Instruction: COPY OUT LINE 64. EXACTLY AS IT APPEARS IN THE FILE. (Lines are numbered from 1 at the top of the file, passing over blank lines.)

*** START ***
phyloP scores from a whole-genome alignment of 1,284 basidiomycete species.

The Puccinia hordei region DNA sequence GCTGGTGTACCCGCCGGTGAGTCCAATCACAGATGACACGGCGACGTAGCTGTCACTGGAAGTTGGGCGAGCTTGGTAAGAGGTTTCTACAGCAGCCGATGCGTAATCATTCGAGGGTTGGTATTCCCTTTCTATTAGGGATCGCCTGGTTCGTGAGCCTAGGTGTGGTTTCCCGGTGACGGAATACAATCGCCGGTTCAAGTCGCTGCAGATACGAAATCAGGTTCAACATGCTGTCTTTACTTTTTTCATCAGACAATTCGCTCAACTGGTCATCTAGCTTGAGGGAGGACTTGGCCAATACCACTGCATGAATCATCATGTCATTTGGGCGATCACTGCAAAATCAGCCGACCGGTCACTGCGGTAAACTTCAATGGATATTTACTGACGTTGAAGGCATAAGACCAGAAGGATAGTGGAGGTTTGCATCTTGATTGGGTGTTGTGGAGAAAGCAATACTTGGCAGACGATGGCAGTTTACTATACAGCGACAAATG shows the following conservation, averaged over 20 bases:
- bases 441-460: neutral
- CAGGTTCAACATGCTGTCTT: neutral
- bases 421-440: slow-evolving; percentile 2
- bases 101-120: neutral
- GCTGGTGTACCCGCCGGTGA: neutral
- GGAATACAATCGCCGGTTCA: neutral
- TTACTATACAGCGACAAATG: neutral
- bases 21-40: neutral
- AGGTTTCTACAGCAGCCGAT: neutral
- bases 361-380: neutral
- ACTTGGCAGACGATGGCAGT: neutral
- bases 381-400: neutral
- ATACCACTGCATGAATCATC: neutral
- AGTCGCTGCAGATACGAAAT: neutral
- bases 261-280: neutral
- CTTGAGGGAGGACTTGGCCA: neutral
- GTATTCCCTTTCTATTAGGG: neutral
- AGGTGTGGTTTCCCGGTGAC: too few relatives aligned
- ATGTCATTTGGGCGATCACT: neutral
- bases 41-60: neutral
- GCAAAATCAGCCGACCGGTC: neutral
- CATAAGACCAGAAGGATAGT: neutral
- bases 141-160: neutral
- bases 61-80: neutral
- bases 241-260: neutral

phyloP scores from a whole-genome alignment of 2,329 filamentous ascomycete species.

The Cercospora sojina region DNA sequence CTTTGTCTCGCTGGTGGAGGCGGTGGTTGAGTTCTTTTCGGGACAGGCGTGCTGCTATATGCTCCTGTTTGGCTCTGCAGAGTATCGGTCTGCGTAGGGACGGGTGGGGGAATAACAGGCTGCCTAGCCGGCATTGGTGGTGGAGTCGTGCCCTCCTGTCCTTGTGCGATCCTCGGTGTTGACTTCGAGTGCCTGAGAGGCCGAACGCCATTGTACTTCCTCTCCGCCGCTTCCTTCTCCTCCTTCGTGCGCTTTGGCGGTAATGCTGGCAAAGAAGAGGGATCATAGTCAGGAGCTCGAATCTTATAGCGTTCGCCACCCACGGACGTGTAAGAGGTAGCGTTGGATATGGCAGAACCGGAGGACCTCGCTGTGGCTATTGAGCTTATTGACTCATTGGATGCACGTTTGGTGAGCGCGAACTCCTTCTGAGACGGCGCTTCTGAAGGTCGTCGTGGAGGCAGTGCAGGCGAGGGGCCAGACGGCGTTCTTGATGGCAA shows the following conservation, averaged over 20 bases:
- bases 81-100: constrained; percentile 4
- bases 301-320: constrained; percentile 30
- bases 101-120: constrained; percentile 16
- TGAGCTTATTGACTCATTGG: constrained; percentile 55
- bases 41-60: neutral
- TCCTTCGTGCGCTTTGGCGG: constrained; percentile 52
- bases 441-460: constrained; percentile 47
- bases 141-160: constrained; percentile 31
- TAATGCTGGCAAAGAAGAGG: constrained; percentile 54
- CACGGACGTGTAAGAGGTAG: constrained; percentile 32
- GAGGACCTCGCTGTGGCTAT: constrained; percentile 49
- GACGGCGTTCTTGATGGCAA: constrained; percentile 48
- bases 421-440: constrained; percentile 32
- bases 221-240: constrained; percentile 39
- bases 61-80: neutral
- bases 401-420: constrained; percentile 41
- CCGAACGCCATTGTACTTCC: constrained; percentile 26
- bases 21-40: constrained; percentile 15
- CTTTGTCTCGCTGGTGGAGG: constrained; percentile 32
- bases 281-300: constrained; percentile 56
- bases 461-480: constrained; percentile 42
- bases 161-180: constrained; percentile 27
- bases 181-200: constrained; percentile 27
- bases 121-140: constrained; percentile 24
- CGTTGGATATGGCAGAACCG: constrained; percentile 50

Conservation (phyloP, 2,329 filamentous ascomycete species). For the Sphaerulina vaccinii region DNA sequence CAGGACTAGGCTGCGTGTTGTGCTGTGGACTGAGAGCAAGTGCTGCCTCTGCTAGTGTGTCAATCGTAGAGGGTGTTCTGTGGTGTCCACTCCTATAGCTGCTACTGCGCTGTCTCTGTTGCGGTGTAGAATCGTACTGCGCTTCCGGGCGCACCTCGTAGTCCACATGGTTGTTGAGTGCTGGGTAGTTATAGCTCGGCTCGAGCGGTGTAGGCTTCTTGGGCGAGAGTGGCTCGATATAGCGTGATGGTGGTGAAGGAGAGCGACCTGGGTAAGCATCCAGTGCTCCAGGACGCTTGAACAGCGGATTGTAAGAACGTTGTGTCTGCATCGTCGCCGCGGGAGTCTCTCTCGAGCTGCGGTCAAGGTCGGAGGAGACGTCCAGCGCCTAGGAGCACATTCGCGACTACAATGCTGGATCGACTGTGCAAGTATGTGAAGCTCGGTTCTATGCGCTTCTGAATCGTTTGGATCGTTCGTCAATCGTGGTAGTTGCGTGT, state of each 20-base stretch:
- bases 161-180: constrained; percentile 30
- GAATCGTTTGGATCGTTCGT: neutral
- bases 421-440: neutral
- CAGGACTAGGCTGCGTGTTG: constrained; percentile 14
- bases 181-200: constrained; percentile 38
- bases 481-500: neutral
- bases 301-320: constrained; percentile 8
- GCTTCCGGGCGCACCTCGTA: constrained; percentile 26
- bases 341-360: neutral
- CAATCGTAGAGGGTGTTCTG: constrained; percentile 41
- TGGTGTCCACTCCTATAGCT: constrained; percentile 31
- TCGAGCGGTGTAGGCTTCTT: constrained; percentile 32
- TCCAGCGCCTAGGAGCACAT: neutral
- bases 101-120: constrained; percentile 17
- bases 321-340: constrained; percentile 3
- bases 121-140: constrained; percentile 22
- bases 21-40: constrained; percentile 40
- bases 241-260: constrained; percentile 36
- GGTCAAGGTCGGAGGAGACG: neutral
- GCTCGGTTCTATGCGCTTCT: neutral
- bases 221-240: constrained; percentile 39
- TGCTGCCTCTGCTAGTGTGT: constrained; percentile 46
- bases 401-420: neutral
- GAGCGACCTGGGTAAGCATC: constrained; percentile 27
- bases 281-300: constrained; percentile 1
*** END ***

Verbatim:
- bases 341-360: neutral